The symptoms of amyotrophic laterals sclerosis (ALS) look similar to the symptoms of nearly four dozen other diseases, including Lyme disease. That’s partly why some people believe there may be a connection between Lyme disease and ALS. And while there is no proven connection between these separate conditions, there are more than a few reasons why one might be misdiagnosed as the other.
ALS and Lyme Disease
ALS is a degenerative brain disease that gradually causes muscular atrophy. As communication between the body and brain breaks down, voluntary movements become more difficult until even breathing independently is no longer possible. ALS affects nearly 20,000 Americans at any given time, usually striking between the ages of 40 and 70. Nine out of ten cases of ALS have no known cause, with the remaining 10% caused by genetics.
By contrast, Lyme disease is an infection caused by bacteria. Nearly all cases are transmitted through the painless bite of a tick. Lyme disease can also be transmitted through pregnancy, and possibly even via human-to-human transmission. The CDC estimates that 300,000 people are diagnosed annually in the US alone, making Lyme disease six times as common as AIDS. Nearly 95% of those cases occur along the east coast, but there are small numbers of cases scattgered throughout various regions of the United States.
Similarities and Differences
So, what do these conditions have in common? The truth is, not very much! In 1990, one small study found a connection between ALS and the presence of antibodies for Lyme disease. Some people have incorrectly taken this data to mean that if you select 10 ALS patients at random, nine would have some indication of Lyme in their blood – what appears to be a damning connection.
However, this myth is largely the result of a mistaken understanding about the tests for Lyme disease. Lyme disease is diagnosed with blood tests, but these tests are unreliable and tend to indicate past exposure rather than active disease. Only a patient’s symptoms can tell the full story.
Lyme Disease and ALS Symptoms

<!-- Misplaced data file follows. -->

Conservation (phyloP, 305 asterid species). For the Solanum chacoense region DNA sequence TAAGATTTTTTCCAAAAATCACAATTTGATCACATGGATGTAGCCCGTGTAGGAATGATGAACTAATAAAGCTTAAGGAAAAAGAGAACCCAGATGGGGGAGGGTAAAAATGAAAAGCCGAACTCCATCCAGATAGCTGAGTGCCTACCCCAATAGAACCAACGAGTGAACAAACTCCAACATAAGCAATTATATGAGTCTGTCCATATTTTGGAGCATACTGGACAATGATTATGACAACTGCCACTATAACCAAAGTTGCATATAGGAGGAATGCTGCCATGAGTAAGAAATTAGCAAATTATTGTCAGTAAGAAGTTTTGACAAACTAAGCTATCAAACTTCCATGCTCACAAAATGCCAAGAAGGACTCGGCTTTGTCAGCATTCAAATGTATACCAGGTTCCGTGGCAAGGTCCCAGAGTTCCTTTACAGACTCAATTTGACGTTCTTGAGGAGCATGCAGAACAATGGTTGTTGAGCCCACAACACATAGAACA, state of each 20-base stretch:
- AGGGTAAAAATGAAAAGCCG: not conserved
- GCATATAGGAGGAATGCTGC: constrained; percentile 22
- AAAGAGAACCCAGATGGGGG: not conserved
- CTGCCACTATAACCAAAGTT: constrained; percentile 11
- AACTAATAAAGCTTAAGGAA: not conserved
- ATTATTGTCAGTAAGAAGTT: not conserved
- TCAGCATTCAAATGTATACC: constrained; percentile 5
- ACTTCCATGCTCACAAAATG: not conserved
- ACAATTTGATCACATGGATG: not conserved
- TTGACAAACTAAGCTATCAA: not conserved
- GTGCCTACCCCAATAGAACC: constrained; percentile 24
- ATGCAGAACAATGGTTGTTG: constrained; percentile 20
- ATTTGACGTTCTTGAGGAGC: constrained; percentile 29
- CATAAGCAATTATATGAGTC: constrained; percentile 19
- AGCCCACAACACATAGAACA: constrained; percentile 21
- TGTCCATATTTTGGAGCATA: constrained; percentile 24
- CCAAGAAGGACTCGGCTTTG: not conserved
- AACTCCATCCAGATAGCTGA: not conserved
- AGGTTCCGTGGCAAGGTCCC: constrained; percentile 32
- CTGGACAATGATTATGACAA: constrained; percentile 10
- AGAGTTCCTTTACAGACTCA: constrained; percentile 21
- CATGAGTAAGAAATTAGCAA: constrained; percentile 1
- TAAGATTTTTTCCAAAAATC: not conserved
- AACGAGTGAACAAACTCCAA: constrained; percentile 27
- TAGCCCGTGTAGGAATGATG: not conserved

Lyme disease typically presents with a warm, painless rash. In the weeks after infection, nerve pain, shortness of breath, numbness in the hands, short-term memory issues, joint pain, neck stiffness, and facial twitching or paralysis may occur. Lyme patients may also feel a pattern of muscle weakness that’s diagnostically similar to ALS.
By contrast, the early symptoms of ALS include slurred speech, fatigue, tripping or dropping things, uncontrollable laughing or crying, and muscle twitching or cramps. To a physician, these symptoms look like a slew of treatable diseases, including Lyme disease. And because there’s no definitive test for ALS, doctors have to run an array of diagnostics to rule out dozens of other possibilities before diagnosing ALS by exclusion.
Treatment for Lyme Disease & ALS
There’s no cure for ALS, so treatment is mostly about learning to cope with symptoms and slowing the disease’s progression. This is typically a combination of medications and physical therapy. On the other hand, Lyme disease is usually trivial to cure with antibiotics, though delayed treatment can cause complications.
In conclusion, it’s possible for a person to have ALS and Lyme disease at the same time. When combined, these two conditions would help mask one another – ensuring that diagnosis would be very difficult. But comorbidity between ALS and Lyme disease is not common. There’s no reason for people with Lyme disease to worry about contracting ALS, and there’s no reason for patients of ALS to get regular screenings for Lyme. As far as modern medical research is concerned, there are only superficial connections between the two.